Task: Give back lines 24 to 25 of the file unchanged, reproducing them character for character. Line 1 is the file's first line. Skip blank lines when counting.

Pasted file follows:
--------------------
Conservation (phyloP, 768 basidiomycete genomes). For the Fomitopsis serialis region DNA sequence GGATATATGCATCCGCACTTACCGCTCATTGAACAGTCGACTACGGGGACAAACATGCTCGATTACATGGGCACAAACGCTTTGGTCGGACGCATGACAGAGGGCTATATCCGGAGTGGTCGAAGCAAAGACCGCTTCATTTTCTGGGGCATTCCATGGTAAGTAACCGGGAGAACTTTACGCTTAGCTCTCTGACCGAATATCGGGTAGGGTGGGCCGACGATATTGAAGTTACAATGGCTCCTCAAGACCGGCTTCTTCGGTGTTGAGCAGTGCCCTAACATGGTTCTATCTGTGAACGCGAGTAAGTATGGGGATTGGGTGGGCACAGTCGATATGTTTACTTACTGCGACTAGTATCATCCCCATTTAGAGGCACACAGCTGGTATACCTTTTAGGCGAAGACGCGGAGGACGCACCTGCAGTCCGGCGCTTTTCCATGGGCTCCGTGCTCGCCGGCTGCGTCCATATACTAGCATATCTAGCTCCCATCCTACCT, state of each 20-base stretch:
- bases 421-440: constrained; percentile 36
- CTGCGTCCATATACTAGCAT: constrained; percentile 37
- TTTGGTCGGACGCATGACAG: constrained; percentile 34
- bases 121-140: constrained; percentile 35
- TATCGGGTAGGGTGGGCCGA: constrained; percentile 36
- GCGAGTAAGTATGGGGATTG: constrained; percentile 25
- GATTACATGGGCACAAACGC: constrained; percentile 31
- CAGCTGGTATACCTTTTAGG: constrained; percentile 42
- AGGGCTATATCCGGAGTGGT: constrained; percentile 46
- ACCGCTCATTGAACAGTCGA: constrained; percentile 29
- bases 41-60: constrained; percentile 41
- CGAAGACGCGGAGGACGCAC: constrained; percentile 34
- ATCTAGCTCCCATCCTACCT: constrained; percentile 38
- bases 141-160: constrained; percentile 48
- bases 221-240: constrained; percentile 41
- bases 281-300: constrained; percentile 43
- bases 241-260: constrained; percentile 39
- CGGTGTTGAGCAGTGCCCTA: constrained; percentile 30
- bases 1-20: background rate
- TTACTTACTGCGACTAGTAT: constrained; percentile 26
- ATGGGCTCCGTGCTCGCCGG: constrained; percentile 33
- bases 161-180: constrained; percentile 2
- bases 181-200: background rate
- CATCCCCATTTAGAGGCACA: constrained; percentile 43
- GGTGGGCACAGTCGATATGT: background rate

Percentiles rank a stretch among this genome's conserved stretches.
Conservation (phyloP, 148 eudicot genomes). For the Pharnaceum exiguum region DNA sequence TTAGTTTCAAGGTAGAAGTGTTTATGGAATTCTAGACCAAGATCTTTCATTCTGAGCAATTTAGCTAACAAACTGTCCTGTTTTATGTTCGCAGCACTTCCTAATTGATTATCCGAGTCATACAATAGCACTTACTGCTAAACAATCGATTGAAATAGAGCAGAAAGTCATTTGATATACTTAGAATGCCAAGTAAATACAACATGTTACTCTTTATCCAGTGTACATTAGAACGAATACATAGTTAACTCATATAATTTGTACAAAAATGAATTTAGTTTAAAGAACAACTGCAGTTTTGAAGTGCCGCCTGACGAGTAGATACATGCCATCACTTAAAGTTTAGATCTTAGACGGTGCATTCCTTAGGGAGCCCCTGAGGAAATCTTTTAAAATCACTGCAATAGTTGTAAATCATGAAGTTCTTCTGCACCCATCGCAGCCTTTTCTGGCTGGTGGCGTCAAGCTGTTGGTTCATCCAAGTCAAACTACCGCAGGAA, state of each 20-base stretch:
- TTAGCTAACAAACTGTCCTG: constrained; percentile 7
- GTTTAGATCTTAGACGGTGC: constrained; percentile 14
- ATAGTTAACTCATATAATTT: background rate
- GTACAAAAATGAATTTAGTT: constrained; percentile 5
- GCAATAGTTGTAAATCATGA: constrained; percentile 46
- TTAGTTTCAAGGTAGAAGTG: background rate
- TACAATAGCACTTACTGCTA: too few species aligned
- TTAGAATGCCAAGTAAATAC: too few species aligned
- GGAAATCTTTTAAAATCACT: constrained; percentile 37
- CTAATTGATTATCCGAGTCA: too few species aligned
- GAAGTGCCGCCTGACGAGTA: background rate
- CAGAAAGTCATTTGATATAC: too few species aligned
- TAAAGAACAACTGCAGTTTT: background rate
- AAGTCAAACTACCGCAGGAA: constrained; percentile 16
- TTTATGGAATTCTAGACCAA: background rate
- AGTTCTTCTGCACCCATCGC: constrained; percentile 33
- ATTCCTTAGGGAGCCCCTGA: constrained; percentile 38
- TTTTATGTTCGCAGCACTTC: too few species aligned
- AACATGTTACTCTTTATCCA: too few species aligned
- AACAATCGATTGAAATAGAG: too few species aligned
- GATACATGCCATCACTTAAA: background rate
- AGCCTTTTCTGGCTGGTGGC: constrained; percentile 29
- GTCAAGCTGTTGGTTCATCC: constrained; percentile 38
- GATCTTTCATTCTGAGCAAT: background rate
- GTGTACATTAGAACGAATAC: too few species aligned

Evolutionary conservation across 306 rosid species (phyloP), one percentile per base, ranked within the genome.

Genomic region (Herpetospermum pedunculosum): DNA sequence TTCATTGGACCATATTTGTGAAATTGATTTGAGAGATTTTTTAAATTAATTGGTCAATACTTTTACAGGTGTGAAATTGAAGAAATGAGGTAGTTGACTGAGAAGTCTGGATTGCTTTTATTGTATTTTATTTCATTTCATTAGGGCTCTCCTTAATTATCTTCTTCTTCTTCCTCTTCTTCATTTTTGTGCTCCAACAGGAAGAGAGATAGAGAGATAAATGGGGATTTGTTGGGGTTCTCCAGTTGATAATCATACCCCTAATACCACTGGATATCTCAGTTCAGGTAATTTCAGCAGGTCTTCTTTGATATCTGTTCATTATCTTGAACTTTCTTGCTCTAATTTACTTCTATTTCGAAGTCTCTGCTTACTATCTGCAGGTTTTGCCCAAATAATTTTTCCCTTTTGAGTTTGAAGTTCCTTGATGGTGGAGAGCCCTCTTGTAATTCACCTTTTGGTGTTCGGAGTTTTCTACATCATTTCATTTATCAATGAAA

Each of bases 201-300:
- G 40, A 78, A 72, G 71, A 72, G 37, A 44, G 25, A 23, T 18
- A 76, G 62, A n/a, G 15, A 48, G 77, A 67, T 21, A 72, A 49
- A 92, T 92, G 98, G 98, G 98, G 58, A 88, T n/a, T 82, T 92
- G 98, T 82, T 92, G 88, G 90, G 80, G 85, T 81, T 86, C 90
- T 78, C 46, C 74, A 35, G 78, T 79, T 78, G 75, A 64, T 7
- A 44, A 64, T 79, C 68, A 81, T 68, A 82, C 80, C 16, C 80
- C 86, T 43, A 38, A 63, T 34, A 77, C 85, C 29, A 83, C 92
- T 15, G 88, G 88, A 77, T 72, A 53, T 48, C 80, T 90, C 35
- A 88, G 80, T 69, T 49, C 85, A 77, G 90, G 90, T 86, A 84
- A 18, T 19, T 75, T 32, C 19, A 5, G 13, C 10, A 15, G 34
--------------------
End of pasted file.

- bases 181-200: background rate
- CATCCCCATTTAGAGGCACA: constrained; percentile 43